As expected the Federal Reserve (Fed) raised interest rates by 25 basis points at the March Federal Open Market Committee (FOMC) meeting. The move increases the target range for the federal funds rate from 1.25%-1.5% to 1.5-1.75%.
At his first FOMC meeting, new Fed chair Jerome Powell also announced that the committee is pushing up its growth and inflation forecasts and increasing its expected path for interest rates. The higher rate profile (the dot plot 1) is concentrated beyond this year as the Fed look to gradually tighten into 2020. By the end of that year the median dot is at 3.4%.
We still see scope for more tightening this year as the tax cuts kick in and the Fed has to lean against fiscal policy. We expect four hikes this year and two next year, so our forecast matches the dot plots at the end of 2019.
It remains to be seen whether this this will be enough to restrain inflation. Much will depend on how rapidly public expenditure accelerates. Higher tariffs could also complicate the picture by adding to inflation, but weakening growth.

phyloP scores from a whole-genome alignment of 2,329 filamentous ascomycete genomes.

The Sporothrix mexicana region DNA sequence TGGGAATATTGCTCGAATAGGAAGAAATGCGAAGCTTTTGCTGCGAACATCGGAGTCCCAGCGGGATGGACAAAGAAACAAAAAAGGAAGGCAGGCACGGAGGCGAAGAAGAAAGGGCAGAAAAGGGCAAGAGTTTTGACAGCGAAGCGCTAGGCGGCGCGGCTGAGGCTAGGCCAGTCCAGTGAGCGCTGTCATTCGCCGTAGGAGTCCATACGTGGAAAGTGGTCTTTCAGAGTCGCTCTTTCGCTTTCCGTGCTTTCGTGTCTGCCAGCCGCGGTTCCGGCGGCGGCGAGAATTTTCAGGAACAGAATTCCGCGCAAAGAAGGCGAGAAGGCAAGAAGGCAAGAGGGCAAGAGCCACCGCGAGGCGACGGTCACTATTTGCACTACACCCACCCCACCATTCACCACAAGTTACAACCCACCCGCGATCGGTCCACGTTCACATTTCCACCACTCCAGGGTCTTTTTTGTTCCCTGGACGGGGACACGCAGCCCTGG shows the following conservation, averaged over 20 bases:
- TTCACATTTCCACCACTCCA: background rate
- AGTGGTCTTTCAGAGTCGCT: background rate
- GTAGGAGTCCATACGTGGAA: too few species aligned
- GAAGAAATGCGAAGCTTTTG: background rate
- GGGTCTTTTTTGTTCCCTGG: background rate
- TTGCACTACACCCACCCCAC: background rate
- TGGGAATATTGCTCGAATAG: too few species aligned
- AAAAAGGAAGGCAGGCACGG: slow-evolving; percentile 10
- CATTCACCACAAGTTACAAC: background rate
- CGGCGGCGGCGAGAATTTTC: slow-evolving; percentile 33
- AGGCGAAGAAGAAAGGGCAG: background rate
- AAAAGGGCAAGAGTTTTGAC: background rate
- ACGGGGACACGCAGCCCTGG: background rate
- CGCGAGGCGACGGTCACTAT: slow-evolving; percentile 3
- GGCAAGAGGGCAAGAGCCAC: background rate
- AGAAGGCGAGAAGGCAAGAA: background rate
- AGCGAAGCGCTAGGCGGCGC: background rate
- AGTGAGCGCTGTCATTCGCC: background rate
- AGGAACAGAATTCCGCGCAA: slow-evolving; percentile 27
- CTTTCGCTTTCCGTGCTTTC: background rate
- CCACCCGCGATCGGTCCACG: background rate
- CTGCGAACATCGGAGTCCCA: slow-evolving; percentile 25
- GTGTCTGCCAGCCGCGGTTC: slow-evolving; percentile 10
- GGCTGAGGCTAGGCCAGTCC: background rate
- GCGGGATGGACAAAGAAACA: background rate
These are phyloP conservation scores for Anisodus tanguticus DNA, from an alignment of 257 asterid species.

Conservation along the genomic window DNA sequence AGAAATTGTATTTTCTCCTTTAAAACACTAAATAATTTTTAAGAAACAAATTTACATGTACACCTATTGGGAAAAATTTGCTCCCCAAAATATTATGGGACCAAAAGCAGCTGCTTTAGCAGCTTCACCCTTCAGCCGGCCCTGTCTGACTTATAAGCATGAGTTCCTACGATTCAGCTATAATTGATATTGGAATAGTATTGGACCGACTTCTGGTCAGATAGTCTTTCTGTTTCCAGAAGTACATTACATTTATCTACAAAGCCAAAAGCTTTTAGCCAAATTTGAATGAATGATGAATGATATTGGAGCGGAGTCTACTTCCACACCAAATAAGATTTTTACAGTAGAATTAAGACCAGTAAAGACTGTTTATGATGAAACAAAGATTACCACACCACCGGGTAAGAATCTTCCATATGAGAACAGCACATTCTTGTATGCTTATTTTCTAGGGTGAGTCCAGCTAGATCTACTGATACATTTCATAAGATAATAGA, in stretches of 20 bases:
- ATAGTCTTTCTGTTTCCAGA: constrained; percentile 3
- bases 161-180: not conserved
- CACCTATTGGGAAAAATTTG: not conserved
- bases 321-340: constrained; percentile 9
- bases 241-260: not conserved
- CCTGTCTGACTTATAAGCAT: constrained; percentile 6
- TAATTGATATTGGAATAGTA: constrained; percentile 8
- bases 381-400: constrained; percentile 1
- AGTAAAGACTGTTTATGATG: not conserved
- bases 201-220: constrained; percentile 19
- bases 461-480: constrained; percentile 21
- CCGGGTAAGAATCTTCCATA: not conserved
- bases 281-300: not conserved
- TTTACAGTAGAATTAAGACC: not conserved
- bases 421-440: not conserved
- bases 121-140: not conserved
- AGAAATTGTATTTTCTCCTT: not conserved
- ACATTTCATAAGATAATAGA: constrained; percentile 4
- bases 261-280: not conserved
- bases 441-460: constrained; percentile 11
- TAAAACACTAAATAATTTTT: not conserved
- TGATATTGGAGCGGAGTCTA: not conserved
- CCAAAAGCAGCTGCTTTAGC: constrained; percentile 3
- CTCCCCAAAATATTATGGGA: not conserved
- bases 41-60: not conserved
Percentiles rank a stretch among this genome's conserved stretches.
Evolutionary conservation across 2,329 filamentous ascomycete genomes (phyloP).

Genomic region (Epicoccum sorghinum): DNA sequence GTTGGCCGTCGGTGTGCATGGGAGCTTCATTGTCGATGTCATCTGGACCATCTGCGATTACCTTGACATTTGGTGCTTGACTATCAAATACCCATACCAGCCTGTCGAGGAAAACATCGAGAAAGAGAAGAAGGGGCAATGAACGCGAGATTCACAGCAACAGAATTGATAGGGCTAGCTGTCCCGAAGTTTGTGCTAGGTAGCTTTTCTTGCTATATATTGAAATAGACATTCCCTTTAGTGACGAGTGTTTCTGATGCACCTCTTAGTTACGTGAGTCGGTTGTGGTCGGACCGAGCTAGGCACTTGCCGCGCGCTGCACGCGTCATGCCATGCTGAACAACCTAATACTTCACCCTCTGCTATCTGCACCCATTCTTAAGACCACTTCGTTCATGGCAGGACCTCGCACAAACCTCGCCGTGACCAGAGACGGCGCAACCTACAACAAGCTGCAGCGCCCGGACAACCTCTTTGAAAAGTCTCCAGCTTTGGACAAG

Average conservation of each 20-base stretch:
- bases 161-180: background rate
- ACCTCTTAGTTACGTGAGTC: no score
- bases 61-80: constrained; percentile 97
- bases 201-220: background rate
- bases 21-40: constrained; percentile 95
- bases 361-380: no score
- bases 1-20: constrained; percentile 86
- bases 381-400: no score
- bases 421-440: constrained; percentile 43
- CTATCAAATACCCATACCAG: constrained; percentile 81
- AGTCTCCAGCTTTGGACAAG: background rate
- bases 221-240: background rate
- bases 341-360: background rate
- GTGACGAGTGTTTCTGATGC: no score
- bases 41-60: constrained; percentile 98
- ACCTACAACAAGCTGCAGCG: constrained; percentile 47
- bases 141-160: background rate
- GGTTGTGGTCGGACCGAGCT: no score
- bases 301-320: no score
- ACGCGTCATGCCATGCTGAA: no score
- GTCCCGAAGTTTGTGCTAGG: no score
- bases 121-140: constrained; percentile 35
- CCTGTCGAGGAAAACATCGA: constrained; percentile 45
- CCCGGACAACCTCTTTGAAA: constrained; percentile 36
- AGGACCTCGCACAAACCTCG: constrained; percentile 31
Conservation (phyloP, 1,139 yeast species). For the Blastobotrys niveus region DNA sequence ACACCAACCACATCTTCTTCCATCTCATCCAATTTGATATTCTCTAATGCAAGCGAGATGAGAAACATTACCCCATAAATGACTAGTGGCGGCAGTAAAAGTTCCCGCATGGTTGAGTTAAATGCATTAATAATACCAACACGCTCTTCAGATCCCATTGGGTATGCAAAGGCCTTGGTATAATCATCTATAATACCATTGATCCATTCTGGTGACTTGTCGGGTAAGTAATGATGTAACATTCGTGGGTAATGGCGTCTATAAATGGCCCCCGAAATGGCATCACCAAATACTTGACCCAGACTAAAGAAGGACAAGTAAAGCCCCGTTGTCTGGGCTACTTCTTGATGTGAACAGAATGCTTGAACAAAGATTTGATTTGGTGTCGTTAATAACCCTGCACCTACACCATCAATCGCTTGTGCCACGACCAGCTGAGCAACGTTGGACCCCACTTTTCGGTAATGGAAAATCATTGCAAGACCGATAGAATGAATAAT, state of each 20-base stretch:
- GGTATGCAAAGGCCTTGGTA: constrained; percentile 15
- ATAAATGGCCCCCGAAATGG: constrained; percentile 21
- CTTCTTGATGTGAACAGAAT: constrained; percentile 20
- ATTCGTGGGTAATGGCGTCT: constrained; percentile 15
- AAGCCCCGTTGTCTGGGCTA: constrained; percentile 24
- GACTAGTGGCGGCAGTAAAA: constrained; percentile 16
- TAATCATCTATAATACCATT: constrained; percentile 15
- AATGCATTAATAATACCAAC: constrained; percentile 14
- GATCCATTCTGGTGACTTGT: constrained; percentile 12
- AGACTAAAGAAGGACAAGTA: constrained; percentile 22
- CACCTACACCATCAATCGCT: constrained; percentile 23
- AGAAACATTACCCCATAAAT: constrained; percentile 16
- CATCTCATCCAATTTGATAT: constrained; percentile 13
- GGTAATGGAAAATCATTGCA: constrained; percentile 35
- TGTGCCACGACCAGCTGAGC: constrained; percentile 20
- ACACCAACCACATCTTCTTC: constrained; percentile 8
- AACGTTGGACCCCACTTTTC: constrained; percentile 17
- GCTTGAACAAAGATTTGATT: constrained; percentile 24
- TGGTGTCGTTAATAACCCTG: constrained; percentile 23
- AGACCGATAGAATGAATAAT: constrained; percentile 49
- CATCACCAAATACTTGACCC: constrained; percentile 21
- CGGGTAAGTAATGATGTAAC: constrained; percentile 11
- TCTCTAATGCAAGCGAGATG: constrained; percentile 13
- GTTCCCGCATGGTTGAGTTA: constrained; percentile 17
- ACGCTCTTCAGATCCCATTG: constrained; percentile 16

The risks to our forecasts seem skewed to the upside for interest rates. The broader market expects that the Fed will be all but finished tightening by the end of 2018. We think this is an overly dovish view.
The above article was previously published by Schroders on 22nd March 2018
1 The dot plot is published after each Fed meeting. It shows the projections of the 16 members of the FOMC. Each dot represents a member’s view on where the fed funds rate should be at the end of the various calendar years shown.